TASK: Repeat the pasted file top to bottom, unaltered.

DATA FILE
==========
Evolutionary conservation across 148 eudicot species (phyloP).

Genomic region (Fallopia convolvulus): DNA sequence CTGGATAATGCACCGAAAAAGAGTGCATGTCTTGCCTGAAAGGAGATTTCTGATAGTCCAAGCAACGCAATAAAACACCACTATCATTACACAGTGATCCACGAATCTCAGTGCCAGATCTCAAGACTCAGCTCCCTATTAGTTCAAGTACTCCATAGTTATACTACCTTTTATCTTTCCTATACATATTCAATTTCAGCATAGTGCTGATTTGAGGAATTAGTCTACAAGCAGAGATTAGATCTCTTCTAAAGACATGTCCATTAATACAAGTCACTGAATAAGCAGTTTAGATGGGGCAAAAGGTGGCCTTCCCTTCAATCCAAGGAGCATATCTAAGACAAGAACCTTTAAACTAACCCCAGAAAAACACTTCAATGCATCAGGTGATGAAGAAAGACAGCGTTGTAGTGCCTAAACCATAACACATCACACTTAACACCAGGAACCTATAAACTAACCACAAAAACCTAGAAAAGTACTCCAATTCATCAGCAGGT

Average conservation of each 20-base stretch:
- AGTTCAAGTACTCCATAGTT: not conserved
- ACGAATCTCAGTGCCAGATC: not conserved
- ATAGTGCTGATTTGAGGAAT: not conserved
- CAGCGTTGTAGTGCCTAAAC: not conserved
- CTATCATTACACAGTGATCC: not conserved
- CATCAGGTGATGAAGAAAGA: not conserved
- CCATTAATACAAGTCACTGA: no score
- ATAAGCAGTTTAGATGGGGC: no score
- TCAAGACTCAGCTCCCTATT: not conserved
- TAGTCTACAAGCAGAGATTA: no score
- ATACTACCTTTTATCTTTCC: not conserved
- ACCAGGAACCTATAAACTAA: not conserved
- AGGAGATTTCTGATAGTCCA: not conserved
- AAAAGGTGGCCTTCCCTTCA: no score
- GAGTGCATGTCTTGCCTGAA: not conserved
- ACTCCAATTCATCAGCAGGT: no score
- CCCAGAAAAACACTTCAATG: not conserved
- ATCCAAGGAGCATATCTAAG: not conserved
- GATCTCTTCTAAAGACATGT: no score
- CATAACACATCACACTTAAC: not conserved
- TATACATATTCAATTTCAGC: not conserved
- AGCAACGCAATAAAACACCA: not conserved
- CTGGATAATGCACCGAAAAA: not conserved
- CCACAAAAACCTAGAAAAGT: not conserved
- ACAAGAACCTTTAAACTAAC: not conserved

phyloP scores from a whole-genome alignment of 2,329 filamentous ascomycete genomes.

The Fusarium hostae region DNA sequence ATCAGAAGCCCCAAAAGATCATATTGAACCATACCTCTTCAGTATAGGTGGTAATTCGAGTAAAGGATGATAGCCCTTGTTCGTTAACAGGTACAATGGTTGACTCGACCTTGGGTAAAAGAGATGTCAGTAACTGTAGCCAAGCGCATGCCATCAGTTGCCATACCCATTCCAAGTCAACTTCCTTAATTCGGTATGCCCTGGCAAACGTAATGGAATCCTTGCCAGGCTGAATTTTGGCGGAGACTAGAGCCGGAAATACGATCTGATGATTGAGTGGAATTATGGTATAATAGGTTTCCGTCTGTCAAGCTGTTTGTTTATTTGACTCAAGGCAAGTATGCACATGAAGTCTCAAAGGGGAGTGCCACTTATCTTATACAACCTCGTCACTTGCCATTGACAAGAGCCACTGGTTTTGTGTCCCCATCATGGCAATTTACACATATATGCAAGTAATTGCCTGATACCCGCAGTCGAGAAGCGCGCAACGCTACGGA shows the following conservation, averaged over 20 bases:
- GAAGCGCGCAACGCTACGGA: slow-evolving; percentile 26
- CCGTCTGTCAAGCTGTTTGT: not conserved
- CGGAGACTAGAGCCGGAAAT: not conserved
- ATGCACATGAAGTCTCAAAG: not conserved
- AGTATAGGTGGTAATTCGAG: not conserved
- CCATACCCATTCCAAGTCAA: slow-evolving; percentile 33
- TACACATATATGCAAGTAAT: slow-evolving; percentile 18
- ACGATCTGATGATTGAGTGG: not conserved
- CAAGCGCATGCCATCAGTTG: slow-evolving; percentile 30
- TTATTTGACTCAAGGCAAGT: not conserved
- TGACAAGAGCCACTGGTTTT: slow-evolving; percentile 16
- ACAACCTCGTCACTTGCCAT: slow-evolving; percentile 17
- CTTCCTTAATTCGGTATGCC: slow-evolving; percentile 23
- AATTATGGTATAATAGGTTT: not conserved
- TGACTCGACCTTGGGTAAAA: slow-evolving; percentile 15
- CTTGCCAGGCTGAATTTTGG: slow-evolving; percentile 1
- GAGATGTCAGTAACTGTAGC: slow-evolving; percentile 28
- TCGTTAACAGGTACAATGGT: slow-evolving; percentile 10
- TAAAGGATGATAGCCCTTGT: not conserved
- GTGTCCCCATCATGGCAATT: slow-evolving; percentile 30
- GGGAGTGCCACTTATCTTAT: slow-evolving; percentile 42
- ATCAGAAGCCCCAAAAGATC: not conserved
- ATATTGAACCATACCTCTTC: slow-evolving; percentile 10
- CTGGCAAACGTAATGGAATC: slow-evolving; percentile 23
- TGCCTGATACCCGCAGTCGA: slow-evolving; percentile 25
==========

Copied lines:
Evolutionary conservation across 148 eudicot species (phyloP).

Genomic region (Fallopia convolvulus): DNA sequence CTGGATAATGCACCGAAAAAGAGTGCATGTCTTGCCTGAAAGGAGATTTCTGATAGTCCAAGCAACGCAATAAAACACCACTATCATTACACAGTGATCCACGAATCTCAGTGCCAGATCTCAAGACTCAGCTCCCTATTAGTTCAAGTACTCCATAGTTATACTACCTTTTATCTTTCCTATACATATTCAATTTCAGCATAGTGCTGATTTGAGGAATTAGTCTACAAGCAGAGATTAGATCTCTTCTAAAGACATGTCCATTAATACAAGTCACTGAATAAGCAGTTTAGATGGGGCAAAAGGTGGCCTTCCCTTCAATCCAAGGAGCATATCTAAGACAAGAACCTTTAAACTAACCCCAGAAAAACACTTCAATGCATCAGGTGATGAAGAAAGACAGCGTTGTAGTGCCTAAACCATAACACATCACACTTAACACCAGGAACCTATAAACTAACCACAAAAACCTAGAAAAGTACTCCAATTCATCAGCAGGT

Average conservation of each 20-base stretch:
- AGTTCAAGTACTCCATAGTT: not conserved
- ACGAATCTCAGTGCCAGATC: not conserved
- ATAGTGCTGATTTGAGGAAT: not conserved
- CAGCGTTGTAGTGCCTAAAC: not conserved
- CTATCATTACACAGTGATCC: not conserved
- CATCAGGTGATGAAGAAAGA: not conserved
- CCATTAATACAAGTCACTGA: no score
- ATAAGCAGTTTAGATGGGGC: no score
- TCAAGACTCAGCTCCCTATT: not conserved
- TAGTCTACAAGCAGAGATTA: no score
- ATACTACCTTTTATCTTTCC: not conserved
- ACCAGGAACCTATAAACTAA: not conserved
- AGGAGATTTCTGATAGTCCA: not conserved
- AAAAGGTGGCCTTCCCTTCA: no score
- GAGTGCATGTCTTGCCTGAA: not conserved
- ACTCCAATTCATCAGCAGGT: no score
- CCCAGAAAAACACTTCAATG: not conserved
- ATCCAAGGAGCATATCTAAG: not conserved
- GATCTCTTCTAAAGACATGT: no score
- CATAACACATCACACTTAAC: not conserved
- TATACATATTCAATTTCAGC: not conserved
- AGCAACGCAATAAAACACCA: not conserved
- CTGGATAATGCACCGAAAAA: not conserved
- CCACAAAAACCTAGAAAAGT: not conserved
- ACAAGAACCTTTAAACTAAC: not conserved

phyloP scores from a whole-genome alignment of 2,329 filamentous ascomycete genomes.

The Fusarium hostae region DNA sequence ATCAGAAGCCCCAAAAGATCATATTGAACCATACCTCTTCAGTATAGGTGGTAATTCGAGTAAAGGATGATAGCCCTTGTTCGTTAACAGGTACAATGGTTGACTCGACCTTGGGTAAAAGAGATGTCAGTAACTGTAGCCAAGCGCATGCCATCAGTTGCCATACCCATTCCAAGTCAACTTCCTTAATTCGGTATGCCCTGGCAAACGTAATGGAATCCTTGCCAGGCTGAATTTTGGCGGAGACTAGAGCCGGAAATACGATCTGATGATTGAGTGGAATTATGGTATAATAGGTTTCCGTCTGTCAAGCTGTTTGTTTATTTGACTCAAGGCAAGTATGCACATGAAGTCTCAAAGGGGAGTGCCACTTATCTTATACAACCTCGTCACTTGCCATTGACAAGAGCCACTGGTTTTGTGTCCCCATCATGGCAATTTACACATATATGCAAGTAATTGCCTGATACCCGCAGTCGAGAAGCGCGCAACGCTACGGA shows the following conservation, averaged over 20 bases:
- GAAGCGCGCAACGCTACGGA: slow-evolving; percentile 26
- CCGTCTGTCAAGCTGTTTGT: not conserved
- CGGAGACTAGAGCCGGAAAT: not conserved
- ATGCACATGAAGTCTCAAAG: not conserved
- AGTATAGGTGGTAATTCGAG: not conserved
- CCATACCCATTCCAAGTCAA: slow-evolving; percentile 33
- TACACATATATGCAAGTAAT: slow-evolving; percentile 18
- ACGATCTGATGATTGAGTGG: not conserved
- CAAGCGCATGCCATCAGTTG: slow-evolving; percentile 30
- TTATTTGACTCAAGGCAAGT: not conserved
- TGACAAGAGCCACTGGTTTT: slow-evolving; percentile 16
- ACAACCTCGTCACTTGCCAT: slow-evolving; percentile 17
- CTTCCTTAATTCGGTATGCC: slow-evolving; percentile 23
- AATTATGGTATAATAGGTTT: not conserved
- TGACTCGACCTTGGGTAAAA: slow-evolving; percentile 15
- CTTGCCAGGCTGAATTTTGG: slow-evolving; percentile 1
- GAGATGTCAGTAACTGTAGC: slow-evolving; percentile 28
- TCGTTAACAGGTACAATGGT: slow-evolving; percentile 10
- TAAAGGATGATAGCCCTTGT: not conserved
- GTGTCCCCATCATGGCAATT: slow-evolving; percentile 30
- GGGAGTGCCACTTATCTTAT: slow-evolving; percentile 42
- ATCAGAAGCCCCAAAAGATC: not conserved
- ATATTGAACCATACCTCTTC: slow-evolving; percentile 10
- CTGGCAAACGTAATGGAATC: slow-evolving; percentile 23
- TGCCTGATACCCGCAGTCGA: slow-evolving; percentile 25